Dissertation chapters typically follow a logical progression with an Introduction, Literature Review, Methodology, Results, and Discussion. However, when it comes to topic development and formulating research questions, it is advantageous to first consider the logistics of the methodology process.
To those beginning the dissertation journey, I suggest casting a wide net and creating a list of 10 or more potential research questions. After you have a list of questions, you can review articles and journal publications to determine how answering these research questions can potentially fill a gap in the literature. Bring the number of research questions down to three or four essential questions. Then, determine whether the data can be collected through a self-report survey or through analysis of archival records. Often, permission must be requested from the original author of the surveys or the host of archival databases, so it is a good idea to complete this process before reaching the IRB stage.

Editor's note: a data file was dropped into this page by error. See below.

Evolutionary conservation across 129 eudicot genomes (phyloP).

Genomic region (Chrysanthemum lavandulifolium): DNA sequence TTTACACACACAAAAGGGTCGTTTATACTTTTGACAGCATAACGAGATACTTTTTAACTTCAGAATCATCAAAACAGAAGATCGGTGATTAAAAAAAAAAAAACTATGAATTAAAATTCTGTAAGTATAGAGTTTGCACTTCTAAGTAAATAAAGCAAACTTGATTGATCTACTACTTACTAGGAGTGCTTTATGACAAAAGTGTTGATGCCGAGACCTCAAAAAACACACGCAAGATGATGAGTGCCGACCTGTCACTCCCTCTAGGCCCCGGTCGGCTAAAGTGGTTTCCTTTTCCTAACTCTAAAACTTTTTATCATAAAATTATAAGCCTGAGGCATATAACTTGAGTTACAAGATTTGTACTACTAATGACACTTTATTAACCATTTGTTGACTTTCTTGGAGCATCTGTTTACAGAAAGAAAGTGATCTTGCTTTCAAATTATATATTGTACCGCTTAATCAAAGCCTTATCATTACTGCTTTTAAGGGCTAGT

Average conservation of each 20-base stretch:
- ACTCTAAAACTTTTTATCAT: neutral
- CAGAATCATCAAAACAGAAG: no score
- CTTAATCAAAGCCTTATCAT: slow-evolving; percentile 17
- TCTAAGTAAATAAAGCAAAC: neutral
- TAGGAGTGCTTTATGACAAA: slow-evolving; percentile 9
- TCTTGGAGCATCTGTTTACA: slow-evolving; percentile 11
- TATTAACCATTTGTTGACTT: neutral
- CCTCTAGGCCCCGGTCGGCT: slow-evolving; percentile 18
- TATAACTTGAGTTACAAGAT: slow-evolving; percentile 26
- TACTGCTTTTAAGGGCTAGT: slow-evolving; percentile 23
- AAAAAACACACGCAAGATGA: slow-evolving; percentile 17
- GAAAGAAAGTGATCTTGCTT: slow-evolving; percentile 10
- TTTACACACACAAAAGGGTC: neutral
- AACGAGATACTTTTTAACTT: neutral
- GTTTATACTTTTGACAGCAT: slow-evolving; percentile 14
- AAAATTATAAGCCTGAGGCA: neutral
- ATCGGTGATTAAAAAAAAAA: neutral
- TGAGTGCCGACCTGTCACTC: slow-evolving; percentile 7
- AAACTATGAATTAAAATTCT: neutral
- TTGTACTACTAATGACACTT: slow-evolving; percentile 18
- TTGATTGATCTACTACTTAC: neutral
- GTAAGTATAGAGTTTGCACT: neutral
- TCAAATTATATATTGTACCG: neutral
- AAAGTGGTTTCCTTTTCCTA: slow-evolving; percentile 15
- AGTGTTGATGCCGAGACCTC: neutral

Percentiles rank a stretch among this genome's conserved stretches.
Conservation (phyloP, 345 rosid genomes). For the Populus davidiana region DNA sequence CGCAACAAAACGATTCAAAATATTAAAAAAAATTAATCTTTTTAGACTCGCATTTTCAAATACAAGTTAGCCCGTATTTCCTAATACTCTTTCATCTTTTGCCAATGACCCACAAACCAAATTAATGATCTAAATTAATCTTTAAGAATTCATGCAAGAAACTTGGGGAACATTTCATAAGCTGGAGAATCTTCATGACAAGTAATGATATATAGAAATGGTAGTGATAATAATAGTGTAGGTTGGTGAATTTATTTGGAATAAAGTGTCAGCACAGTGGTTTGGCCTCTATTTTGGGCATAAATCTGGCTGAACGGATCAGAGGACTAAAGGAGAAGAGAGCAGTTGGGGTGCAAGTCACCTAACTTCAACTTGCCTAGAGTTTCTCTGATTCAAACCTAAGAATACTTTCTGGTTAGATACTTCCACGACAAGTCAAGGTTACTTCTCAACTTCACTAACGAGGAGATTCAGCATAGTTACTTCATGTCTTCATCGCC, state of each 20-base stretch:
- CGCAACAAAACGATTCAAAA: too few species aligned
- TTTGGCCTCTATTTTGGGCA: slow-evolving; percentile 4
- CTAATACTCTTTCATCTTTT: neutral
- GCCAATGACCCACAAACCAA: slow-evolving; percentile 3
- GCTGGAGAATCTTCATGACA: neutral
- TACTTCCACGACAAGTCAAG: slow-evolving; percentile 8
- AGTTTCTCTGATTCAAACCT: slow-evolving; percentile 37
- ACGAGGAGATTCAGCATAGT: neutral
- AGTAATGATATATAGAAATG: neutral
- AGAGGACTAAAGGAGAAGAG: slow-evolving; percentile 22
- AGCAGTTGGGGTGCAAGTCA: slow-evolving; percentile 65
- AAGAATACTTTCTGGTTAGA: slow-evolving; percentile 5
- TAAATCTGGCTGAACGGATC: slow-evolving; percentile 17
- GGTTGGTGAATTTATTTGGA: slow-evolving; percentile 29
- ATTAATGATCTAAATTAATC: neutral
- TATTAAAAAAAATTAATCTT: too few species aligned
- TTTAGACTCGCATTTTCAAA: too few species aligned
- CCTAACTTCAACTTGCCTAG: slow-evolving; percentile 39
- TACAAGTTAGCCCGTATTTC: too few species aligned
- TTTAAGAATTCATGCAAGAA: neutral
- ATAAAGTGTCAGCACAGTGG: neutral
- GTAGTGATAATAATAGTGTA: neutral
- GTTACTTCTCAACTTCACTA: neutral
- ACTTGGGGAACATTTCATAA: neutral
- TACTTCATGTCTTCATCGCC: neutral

Keep your committee members (especially your methodologist) informed of what the methodological plan is, that way they can provide guidance for the most feasible direction. Once the core ideas for the methodology are set in stone and supporting literature is found for the topic of interest, the rest of the dissertation should begin to fall into place.
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